PUMA has been active since 1990 and is an official Local Chapter of the AMS and NWA. Our main purpose is to serve students at Purdue, to not only provide opportunities for both professional and academic growth, but also to provide opportunities for social interaction in the atmospheric sciences. PUMA is open to all Purdue students and highly encourages participation beyond the classroom, along with strong attendance and research presentation at the annual AMS and NWA Conferences.
Interested in being an officer for the 2012-2013 school year? Here is your chance!
PUMA will be holding elections for officer positions in the next few weeks. (Time/Date TBA. We expect it to be either Thursday, March 29th or Thursday, April 5th at the normal meeting time)
We will have elections for all positions-- President, Vice President, Secretary, and Treasurer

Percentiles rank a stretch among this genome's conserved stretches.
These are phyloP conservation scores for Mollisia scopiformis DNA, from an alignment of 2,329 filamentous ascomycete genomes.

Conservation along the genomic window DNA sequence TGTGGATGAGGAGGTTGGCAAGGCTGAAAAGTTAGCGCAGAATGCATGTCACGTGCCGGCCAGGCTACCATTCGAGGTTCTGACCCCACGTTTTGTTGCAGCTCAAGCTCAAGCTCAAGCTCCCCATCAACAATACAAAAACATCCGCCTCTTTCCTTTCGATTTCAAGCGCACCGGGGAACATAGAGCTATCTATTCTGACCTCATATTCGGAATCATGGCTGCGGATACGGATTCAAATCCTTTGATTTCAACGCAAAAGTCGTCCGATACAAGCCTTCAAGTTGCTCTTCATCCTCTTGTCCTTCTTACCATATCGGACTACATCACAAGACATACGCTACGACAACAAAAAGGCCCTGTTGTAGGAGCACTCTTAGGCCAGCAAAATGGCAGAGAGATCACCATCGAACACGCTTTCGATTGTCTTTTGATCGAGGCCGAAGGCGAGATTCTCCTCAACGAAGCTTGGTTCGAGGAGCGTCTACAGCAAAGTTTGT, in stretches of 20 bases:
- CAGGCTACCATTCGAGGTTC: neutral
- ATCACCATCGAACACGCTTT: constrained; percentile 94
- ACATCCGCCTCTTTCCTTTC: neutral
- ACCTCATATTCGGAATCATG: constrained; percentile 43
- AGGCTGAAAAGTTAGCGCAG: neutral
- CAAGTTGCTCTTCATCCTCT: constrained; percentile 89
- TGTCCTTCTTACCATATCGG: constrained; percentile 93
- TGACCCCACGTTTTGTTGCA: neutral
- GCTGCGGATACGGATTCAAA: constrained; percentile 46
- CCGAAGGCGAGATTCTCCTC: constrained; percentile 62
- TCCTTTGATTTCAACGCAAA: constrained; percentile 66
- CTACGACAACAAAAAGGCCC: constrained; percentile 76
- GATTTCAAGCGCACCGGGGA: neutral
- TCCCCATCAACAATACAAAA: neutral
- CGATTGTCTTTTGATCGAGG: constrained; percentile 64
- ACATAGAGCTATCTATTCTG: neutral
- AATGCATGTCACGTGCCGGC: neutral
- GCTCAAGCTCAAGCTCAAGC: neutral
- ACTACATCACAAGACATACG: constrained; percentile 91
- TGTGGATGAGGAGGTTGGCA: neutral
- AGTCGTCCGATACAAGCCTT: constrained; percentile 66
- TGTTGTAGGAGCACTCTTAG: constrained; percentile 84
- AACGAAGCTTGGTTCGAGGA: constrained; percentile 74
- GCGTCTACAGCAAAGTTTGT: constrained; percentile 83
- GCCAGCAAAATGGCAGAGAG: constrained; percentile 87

You must be nominated by at least one person to run for a position. Don't worry, nudge someone and have them nominate you. We care more about the job you do, it's not a popularity contest!
Please don't run for office if you just want to "boost your resume." PUMA is a small organization with room to continue growing, and we want dedicated and passionate people leading the way!
Here are some FAQ's to think about when deciding if you want to run:
Do I have enough time to be an officer?
-Being an officer for PUMA does require a reasonable amount of time. Plan to have at least one event a month. If you are an officer you can't just "show up" for the meetings. Careful planning and behind the scene work is required to have an event! Depending on the position, you may be posting things on Facebook, Twitter, sending emails, making flyers, etc. Don't overwhelm yourself by taking on too much.
Who can run for an officer position?
-Anyone currently in PUMA or in the EAS department can run for a position, however, we ask only students who will be juniors or seniors next year to run for President and Vice President. Freshman and Sophomores may run for Secretary and Treasurer (and are encouraged). That way, you could essentially hold an officer position until you graduate.
What are the responsibilities for each position?
-Although everyone works as a team, each officer as certain "general" responsibilities:
President: Planning/booking events, makes final decisions